It's his opinion, but I, on the other hand, think that the opening of server farms to the public is a good idea. Are all the rules and regulation perfect? No. But we may be able to figure them out when the time comes. Do we get these things right all the time? No. But just because it's difficult, we can't just sit idle waiting for everything to be perfect.
Do you know what's cool? LEGO Mindstorms, that's what
Saturday, August 23, 2008
I've been meaning to get a LEGO Mindstorms set for sometime now, but every time I have looked for one it has been around X-mass time; and as we all know, it's close to impossible to find anything you really want during the end of year festivities.
Yesterday, after dinner, we strolled to the local Toys-R-Us to buy model magic for Gabriel (he likes to sculpt things and whatever this putty is made of, it kind disappears on you; I'm not sure where it goes, but we keep buying the stuff). Out of curiosity I asked if they had Mindstorms on stock. The sales clerk said they did and I immediately asked to see one (I didn't believe it). Since they did have them, I got one for Gabriel.
The toy is more for me, really, because he hasn't figured out the programming part of it. I found it interesting, however, that he immediately wanted me to make it do things independently. In other words, he wanted me to make "him" feel things and become like a person. And I call it a him, because we named the little guy Metal Head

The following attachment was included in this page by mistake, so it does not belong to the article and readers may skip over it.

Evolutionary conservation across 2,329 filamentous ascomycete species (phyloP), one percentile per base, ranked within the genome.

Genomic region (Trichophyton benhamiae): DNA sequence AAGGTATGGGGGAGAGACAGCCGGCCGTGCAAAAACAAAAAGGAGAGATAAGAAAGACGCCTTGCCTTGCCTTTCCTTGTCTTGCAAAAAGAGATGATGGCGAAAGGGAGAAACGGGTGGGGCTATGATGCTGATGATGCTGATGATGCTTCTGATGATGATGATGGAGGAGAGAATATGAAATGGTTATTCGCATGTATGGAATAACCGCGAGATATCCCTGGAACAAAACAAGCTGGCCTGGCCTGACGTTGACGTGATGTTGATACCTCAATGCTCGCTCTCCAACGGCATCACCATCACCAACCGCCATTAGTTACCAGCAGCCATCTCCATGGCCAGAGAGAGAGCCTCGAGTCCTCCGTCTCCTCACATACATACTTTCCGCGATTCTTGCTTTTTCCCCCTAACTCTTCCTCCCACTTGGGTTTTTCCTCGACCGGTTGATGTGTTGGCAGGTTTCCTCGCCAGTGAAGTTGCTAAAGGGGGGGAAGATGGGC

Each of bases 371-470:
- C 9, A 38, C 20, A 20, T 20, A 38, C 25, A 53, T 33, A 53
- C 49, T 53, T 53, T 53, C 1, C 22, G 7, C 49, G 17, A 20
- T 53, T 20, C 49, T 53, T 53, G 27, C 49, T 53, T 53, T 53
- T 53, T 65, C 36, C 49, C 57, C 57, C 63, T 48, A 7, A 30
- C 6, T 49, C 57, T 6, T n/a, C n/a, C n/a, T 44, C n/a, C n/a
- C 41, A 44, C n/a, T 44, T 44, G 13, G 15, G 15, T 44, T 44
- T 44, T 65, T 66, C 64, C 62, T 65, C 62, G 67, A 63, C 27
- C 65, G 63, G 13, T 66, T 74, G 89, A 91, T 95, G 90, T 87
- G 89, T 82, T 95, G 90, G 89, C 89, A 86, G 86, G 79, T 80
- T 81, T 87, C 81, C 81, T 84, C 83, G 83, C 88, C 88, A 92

. Ironic, I think, because the thing has not a piece of metal on the outside that can I see. I have to admit that 8 year logic trumps my jaded, cynic view of the world, so Metal Head it is.
What a great experience and opportunity these toys are. On the one hand, this toy is well made and well engineered. And it's no surprise, since LEGO actually paid a few of the heavy users of the first Mindstorms generation to help
design the NXT version. The money was well spent. On the other hand, it is an amazing opportunity to reel in kids to scientific and engineering careers. The next generation of engineers will already know how program remote explorers and how integrate hardware with software to engineer explorer robots to go places where no human can ever survive. Sure, you can't compare play time in the safety of a living room to Jupiter's unforgiving surface, but it's easy to extrapolate.
The Mindstorms is quite a marvelous, yet simple, set of technologies put together. With only 7 input and output ports, the possibilities are endless. It's an amazing toy.
I haven't played with LEGOs in a while, but I figured that writing software is similar to building things with LEGO, so I tried building the first robot. After all, I'm an OO proponent to the point of evangelism. LEGOs are built with components, software system are also built with components. The major difference, of course, is the scope and amount of time it takes to build each. The first project, LEGO promises, is to take 30 minutes. Sure enough, I can write a "Hello, World!" program in less time than that--give me any computer language, and I can have that baby outputting platitudes in no time.